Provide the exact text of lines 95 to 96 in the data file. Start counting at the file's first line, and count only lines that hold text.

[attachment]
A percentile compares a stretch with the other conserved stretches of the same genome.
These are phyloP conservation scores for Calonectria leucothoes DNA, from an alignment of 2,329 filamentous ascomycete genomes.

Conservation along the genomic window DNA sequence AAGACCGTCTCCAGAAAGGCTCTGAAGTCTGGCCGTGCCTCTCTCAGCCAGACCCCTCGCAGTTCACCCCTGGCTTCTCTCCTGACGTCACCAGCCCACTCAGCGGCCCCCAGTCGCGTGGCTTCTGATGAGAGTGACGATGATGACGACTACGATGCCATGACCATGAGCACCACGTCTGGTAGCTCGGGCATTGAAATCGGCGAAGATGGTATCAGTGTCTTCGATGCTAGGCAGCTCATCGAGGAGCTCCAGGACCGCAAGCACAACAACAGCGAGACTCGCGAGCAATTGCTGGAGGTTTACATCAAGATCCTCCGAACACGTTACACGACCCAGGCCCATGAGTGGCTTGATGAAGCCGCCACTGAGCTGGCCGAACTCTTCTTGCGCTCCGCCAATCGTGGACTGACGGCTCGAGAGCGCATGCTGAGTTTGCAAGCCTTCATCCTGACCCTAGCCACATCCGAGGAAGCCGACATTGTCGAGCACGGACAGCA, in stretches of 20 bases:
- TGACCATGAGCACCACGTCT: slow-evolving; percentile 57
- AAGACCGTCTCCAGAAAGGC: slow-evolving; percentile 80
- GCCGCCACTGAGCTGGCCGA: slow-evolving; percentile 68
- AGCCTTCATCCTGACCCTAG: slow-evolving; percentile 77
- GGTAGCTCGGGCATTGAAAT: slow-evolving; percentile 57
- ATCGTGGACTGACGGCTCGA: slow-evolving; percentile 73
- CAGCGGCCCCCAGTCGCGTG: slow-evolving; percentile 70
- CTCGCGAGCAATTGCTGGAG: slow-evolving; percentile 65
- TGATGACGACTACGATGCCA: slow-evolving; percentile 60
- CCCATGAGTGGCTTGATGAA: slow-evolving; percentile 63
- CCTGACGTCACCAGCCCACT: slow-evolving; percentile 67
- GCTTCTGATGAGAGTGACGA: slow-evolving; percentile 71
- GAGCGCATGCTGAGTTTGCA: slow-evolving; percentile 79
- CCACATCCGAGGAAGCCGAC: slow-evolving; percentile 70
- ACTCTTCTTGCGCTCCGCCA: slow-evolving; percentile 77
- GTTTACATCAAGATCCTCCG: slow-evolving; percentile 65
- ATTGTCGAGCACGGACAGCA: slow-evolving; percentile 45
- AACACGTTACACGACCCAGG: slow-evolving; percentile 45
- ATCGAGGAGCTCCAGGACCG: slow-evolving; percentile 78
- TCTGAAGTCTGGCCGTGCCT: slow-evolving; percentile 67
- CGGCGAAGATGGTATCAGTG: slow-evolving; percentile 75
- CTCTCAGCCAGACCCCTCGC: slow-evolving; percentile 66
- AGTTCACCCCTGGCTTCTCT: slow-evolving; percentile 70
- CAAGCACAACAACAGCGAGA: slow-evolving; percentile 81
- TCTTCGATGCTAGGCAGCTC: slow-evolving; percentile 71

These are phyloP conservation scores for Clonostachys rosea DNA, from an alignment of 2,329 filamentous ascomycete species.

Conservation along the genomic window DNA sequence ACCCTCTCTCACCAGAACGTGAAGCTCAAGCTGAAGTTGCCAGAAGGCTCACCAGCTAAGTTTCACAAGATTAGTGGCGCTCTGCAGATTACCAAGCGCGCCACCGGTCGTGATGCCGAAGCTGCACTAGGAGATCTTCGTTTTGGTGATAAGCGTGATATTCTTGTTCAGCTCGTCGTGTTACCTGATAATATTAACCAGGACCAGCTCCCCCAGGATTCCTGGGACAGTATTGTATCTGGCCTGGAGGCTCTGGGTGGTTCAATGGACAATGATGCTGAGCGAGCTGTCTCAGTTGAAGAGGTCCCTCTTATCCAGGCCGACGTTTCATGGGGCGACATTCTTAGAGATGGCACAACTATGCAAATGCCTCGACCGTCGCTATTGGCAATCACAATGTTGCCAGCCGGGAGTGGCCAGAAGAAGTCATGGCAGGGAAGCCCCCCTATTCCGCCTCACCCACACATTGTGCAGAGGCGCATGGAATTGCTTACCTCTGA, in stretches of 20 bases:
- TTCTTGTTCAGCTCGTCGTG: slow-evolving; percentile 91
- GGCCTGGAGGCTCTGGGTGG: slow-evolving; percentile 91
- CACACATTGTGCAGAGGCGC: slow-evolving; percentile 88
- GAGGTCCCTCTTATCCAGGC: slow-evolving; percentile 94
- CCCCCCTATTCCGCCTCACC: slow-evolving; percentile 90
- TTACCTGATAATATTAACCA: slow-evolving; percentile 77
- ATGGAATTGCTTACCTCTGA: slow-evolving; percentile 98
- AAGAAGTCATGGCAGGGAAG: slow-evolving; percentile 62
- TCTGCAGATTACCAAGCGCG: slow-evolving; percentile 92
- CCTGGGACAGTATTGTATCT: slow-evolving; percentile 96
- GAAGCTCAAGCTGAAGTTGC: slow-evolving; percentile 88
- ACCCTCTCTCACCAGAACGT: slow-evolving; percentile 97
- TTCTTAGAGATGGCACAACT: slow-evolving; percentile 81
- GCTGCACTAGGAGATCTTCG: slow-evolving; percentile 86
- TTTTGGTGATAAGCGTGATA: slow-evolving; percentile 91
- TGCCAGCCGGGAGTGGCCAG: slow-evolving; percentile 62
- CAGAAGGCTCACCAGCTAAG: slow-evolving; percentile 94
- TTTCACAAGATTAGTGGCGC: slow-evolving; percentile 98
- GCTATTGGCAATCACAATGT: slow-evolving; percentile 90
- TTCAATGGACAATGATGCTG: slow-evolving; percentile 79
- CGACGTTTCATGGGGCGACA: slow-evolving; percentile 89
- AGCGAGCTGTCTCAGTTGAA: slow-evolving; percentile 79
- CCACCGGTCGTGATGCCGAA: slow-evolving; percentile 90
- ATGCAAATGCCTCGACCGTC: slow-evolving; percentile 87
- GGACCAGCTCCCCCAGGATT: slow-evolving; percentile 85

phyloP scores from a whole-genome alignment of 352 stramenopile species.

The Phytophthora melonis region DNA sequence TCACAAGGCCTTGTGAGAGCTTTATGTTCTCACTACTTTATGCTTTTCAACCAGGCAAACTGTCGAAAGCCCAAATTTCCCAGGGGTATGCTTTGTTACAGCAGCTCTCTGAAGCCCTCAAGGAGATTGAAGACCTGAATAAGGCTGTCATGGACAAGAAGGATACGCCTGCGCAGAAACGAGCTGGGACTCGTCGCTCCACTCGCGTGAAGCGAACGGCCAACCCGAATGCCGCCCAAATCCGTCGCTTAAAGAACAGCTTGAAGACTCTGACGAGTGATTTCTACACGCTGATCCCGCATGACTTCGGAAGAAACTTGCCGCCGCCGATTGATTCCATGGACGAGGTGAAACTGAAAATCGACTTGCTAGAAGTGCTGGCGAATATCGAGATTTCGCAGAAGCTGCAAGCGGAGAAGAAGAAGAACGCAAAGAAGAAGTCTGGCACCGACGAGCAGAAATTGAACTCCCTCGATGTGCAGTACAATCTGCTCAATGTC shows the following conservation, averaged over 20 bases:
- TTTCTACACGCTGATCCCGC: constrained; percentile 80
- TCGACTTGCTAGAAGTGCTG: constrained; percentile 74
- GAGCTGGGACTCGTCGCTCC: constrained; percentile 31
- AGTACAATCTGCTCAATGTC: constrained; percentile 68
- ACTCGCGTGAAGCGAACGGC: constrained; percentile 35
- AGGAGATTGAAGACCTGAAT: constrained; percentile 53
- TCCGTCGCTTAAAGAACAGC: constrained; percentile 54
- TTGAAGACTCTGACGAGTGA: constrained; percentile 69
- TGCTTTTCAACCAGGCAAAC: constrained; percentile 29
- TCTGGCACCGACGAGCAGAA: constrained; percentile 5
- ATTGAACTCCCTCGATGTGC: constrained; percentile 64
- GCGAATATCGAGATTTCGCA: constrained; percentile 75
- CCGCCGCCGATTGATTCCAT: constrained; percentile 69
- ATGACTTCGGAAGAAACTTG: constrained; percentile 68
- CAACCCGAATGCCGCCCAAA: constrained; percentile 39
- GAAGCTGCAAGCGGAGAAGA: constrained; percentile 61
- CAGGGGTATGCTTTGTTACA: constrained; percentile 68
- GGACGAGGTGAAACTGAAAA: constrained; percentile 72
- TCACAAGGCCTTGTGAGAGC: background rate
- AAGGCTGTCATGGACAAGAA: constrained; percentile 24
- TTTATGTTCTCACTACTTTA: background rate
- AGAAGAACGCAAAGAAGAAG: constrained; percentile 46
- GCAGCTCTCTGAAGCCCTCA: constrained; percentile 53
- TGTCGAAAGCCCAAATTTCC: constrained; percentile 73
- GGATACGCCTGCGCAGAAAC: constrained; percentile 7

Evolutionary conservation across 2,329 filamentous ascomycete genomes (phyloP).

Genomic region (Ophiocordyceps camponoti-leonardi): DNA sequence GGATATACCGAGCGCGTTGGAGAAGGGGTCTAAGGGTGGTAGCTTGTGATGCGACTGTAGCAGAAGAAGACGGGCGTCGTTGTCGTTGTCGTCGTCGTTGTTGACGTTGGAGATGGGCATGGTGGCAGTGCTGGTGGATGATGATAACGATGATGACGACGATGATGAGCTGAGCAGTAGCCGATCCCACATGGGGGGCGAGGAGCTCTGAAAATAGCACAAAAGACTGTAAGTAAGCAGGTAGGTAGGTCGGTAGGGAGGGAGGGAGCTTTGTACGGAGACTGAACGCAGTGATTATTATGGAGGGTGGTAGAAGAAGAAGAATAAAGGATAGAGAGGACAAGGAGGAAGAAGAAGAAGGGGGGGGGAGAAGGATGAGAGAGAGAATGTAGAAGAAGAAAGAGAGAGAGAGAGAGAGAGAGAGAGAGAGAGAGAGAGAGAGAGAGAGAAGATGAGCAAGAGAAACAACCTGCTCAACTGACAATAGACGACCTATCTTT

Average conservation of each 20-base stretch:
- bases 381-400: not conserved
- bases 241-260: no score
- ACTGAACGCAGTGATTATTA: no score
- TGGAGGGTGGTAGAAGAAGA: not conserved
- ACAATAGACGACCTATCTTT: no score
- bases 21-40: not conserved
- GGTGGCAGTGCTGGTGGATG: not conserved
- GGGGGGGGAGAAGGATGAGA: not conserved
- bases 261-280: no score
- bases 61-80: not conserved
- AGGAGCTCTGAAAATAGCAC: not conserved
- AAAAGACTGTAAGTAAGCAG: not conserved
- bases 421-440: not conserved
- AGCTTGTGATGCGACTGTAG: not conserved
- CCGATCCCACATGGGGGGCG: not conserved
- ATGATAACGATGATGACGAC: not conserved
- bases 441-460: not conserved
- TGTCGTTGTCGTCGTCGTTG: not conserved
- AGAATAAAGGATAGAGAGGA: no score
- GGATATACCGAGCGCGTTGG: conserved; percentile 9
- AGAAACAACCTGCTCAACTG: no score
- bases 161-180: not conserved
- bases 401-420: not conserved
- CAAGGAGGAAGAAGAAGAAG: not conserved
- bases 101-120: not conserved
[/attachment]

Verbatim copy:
- bases 61-80: not conserved
- AGGAGCTCTGAAAATAGCAC: not conserved